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Surgical nursing care was viewed as engaged or detached by women in hospital for hip surgery
  1. Christopher C Bassett, RN BA(Hons)
  1. Lecturer in Acute and Critical Care University of Sheffield South Yorkshire, UK

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To describe patients' perceptions of the nursing care that they received after total hip replacement surgery.




A large public, acute care hospital in South Australia.


9 women who were in hospital for a total hip replacement. 3 men who had hip surgery during the study declined to participate.


Over a 10 month period in 1995, the women were interviewed before surgery, after surgery, and after discharge. Data saturation occurred after multiple interviews with each of 9 participants. Each woman was asked to describe her experiences of the nursing care that she received, including what was important to her about the care she received and the way in which she felt the care had affected her. Interviews were tape recorded and then transcribed for further analysis.

Main results

2 major themes emerged. All women felt that they had come to the hospital with expectations about the care that they would receive. The presence of an engaged nurse (actively involved in care of the patient) was perceived to be a positive experience. Engaged nurses acknowledged the physical, emotional, spiritual, and environmental aspects of the patient and provided care that assisted recovery from surgery. Each patient was treated humanely and with compassion and the nurse projected a sensitivity that helped develop insight into each patient's situation. Minor themes related to engagement behaviour were expressed using the following phrases: nothing was too much trouble; asked or consulted me, or both; cheerful and humorous; compassionate and kind; knew what I wanted without asking; always available; gentle touch; and friendly and warm.

The care provided by a detached nurse was perceived as a negative experience. Detached nurses used a procedural approach to care and avoided personal contact with the patient which led to feelings of vulnerability and insecurity for the women. These nurses were considered authoritarian, uninterested in the patient as a person, and conveyed the expectation that the patient should be doing more for herself. Minor themes related to detachment behaviour were expressed using the following phrases: treated as a number or an object; too efficient and busy; made me feel I was lazy; you have to go along with whatever is happening to you and you feel uninformed; sharp or cold, or both, in approach; rough with physical care; just a job; and nurses did what they were told to do by other health professionals.


Women placed importance on the interaction between themselves and nurses during a hospital stay for surgery. The interaction was seen as positive (engaged) or negative (detached).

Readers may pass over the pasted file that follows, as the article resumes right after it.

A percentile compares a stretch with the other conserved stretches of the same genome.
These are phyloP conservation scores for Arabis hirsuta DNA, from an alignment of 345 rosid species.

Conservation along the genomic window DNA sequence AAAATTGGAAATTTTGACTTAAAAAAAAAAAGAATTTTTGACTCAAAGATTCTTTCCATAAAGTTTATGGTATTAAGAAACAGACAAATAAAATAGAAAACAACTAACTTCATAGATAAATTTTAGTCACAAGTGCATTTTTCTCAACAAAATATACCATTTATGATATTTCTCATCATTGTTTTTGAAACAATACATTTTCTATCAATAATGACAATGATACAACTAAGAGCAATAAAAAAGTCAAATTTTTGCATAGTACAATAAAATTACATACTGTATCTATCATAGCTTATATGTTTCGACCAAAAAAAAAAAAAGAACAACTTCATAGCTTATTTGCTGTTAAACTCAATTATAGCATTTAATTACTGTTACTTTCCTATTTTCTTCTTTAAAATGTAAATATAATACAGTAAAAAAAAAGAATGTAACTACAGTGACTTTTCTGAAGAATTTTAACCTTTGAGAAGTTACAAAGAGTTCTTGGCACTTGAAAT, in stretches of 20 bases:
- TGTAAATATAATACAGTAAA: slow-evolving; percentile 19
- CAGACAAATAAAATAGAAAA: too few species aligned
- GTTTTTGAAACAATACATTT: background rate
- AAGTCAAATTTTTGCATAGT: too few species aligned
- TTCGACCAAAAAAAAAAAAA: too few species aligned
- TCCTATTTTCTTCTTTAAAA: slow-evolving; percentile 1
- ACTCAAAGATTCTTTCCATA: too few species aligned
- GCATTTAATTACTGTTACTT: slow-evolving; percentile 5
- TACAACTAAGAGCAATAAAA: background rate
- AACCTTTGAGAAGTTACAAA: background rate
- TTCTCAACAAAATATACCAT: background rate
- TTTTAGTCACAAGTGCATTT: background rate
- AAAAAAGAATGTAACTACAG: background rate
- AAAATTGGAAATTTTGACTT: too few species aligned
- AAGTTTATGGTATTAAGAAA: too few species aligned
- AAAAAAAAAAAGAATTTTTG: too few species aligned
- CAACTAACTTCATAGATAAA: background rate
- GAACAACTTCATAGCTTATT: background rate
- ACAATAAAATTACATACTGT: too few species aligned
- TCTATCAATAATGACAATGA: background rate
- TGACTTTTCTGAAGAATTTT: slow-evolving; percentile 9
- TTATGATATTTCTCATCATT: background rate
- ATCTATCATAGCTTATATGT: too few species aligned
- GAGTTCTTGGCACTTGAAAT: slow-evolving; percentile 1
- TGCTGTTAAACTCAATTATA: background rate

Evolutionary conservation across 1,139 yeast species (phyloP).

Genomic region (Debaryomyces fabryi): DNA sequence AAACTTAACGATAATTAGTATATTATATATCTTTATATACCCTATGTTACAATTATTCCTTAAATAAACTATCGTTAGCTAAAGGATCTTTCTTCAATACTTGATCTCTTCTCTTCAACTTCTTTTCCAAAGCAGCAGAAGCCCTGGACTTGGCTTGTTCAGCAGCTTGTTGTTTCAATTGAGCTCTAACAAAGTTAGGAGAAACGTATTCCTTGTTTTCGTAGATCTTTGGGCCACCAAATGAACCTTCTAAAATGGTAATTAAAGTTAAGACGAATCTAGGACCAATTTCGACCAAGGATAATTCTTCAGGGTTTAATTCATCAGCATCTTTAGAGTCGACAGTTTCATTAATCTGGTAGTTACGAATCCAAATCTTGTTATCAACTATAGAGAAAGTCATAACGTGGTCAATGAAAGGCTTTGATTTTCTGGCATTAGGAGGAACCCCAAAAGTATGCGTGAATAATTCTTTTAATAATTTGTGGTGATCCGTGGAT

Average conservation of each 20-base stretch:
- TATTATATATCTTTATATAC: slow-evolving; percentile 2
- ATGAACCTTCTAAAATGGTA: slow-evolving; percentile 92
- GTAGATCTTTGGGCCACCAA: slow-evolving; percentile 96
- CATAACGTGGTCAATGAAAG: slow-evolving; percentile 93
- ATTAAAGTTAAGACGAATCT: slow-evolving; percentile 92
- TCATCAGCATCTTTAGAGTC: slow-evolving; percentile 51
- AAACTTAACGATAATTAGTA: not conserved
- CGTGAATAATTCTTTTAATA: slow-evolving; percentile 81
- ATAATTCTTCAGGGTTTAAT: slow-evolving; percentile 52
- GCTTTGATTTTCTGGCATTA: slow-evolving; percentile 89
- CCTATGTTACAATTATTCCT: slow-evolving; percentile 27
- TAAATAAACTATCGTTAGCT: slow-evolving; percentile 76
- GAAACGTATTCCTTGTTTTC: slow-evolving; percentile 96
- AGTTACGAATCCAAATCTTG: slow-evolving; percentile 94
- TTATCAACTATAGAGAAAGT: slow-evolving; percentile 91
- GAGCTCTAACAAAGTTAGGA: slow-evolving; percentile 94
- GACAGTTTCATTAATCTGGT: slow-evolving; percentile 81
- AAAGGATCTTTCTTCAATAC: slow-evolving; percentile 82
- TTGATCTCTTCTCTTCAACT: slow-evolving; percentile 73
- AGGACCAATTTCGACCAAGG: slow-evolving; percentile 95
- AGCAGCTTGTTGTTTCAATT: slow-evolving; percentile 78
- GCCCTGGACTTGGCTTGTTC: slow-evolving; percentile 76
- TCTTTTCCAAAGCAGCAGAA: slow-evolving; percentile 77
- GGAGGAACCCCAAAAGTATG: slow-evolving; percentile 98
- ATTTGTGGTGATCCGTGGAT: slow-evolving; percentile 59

This study by Kralik et al offers a rich description of the relationship between nurse and patient. The methodology used is suitable to help uncover hidden interactions occurring at the bedside.

Previous studies have revealed similar findings. The authors of these studies reported that the patients experienced engagement when they felt cared for, were acknowledged as individuals, and when the nurse used humour, was available, and actively listened.1, 2 Kralik et al described detachment when nurses approached the patients as objects, hurried and appeared too busy, did not communicate with the patients, did not involve patients in decisions, and handled the patients roughly.

On the theme of engagement it was reassuring to read about the positivity of the nurses who exhibited humour, openness, and warmth towards their patients. Where detachment was discussed, one became uneasy that patients were feeling that they had little or no say in their care and that the nursing care which they received may have made them feel worse.

The patients' experience of being nursed is important for nurses to understand. Before nurses can plan and implement care to meet the individual patient's needs, they must identify the patient's perceived needs and they must understand the way in which the patient views their nursing care. As we face decreased lengths of hospital stays, a focus on cost reduction, increased use of medical technology, and heavier nursing workloads, this study is timely in reminding us about the importance of “being with” patients, acknowledging their uniqueness as individuals, and including them in the planning and implementation of their care.



  • Source of funding: not stated.

  • For article reprint: D Kralik, 36 Beeston Way, West Lakes, South Australia, 5021 Australia. email Kralik{at}